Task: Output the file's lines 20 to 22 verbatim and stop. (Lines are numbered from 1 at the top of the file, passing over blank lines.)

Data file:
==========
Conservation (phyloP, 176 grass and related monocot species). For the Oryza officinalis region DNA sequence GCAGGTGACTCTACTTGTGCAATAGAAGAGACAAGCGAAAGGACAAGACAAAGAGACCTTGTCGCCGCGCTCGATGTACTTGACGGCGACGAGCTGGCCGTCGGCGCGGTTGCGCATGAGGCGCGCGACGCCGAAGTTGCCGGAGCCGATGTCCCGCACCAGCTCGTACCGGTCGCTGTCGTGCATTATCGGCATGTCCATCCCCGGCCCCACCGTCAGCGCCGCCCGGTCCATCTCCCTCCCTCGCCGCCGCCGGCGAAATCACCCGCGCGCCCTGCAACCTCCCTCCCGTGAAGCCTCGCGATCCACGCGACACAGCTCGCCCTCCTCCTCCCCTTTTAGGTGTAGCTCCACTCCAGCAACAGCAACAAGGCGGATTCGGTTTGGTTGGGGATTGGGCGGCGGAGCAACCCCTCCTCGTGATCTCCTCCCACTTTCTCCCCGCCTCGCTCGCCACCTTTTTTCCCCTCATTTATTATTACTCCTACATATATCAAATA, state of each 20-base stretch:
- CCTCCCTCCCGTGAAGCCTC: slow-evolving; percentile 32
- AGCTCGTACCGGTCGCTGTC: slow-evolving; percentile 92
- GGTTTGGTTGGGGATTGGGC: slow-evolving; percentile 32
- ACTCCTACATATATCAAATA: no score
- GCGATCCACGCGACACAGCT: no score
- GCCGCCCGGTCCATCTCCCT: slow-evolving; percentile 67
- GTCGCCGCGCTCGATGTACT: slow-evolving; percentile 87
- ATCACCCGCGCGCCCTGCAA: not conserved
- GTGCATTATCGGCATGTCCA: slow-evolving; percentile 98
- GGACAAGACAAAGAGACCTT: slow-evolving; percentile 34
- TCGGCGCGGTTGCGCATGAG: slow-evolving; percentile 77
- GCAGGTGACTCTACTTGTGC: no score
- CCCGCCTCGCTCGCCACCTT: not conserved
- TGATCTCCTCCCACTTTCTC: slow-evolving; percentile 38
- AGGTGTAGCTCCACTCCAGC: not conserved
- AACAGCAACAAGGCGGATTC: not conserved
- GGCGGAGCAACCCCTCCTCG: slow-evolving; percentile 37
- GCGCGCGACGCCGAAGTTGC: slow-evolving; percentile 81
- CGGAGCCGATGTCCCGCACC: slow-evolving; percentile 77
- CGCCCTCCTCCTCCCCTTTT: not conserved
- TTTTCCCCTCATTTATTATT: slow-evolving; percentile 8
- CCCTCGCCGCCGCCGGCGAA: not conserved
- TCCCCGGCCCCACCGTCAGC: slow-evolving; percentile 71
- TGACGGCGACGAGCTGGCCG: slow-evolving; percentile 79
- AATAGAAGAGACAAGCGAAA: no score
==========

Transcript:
- CGGAGCCGATGTCCCGCACC: slow-evolving; percentile 77
- CGCCCTCCTCCTCCCCTTTT: not conserved
- TTTTCCCCTCATTTATTATT: slow-evolving; percentile 8